Of course, Paul is saying this right after an entire chapter where he reviewed all the skills and abilities the Corinthians had. These words were meant as a corrective to people who were pretty impressed with their spiritual capacities but utterly unaware how these were debasing others and tearing the body apart. But don’t let his words apply only to them. Take them into yourself and think about the abilities on which you rely most, whatever you’re good at doing, the things others admire about you. Maybe you’re a good listener or speaker or care-giver. Perhaps you’re an inspiring leader or smart as a whip, a musical wizard or wise with money. Whatever it is that you enjoy about yourself and others appreciate in you, just imagine now Paul saying that it’s all quite faulty, shortsighted, amounts to nothing. If that doesn’t dim your self-image, well, you’re just not paying attention.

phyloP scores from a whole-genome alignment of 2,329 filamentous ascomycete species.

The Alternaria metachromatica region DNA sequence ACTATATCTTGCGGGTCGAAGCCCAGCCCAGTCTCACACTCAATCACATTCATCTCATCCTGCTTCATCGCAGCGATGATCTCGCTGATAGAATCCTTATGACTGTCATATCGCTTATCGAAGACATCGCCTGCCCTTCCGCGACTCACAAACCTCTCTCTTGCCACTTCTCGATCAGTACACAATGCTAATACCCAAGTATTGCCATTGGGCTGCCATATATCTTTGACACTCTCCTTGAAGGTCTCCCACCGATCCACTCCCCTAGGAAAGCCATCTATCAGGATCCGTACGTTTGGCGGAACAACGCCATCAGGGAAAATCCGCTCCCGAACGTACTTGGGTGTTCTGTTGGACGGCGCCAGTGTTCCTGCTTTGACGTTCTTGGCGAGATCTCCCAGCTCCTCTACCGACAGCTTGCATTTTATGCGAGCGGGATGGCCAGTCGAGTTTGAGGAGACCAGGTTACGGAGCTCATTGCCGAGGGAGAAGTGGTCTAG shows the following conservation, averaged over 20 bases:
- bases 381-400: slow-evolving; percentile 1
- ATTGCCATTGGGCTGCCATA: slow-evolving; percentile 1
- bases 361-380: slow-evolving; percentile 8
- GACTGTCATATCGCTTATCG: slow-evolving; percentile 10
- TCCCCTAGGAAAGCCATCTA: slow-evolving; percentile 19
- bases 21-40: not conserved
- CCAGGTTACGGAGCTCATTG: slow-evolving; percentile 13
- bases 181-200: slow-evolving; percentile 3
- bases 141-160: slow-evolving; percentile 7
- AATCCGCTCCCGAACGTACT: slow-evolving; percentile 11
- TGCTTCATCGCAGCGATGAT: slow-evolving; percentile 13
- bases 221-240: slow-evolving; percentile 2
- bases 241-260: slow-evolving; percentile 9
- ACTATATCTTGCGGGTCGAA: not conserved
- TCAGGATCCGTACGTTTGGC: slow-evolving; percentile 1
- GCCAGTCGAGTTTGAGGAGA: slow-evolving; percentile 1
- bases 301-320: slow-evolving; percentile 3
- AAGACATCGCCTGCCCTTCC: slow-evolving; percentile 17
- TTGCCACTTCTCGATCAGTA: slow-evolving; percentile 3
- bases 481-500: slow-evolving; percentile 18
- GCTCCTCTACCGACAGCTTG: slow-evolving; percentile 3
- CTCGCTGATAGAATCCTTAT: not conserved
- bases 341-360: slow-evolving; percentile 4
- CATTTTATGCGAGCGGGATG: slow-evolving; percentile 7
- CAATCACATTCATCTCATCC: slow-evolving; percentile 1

From one side and then the other, the same image is cast back: nothing you do matters apart from love. So if what really matters is love, you’re driven from the side panels toward the center, the very heart of this reading. Gazing straight into that, just what is this love that makes all the difference? Ah, well characteristic of Paul, he doesn’t really say, at least not directly. No, what you mainly learn is what this absolutely essential, utterly enduring love is not. In short, love is not envious, boastful, arrogant, rude, unyielding, irritable, resentful, or gloating. Well that’s helpful. But I stayed with those eight words a while, this little list of what love is not, rattling around my mind like some dismal refrain: envious, boastful, arrogant, rude, unyielding, irritable, resentful, gloating. Eventually, I had to admit I was really staring right into the main panel of that full-length mirror. Surely you have no such flaws, and maybe you’d rather not know this about someone in my position, but that little list is a pretty apt self-reflection. All these unlovely behaviors lurk beneath the surface and fill my days.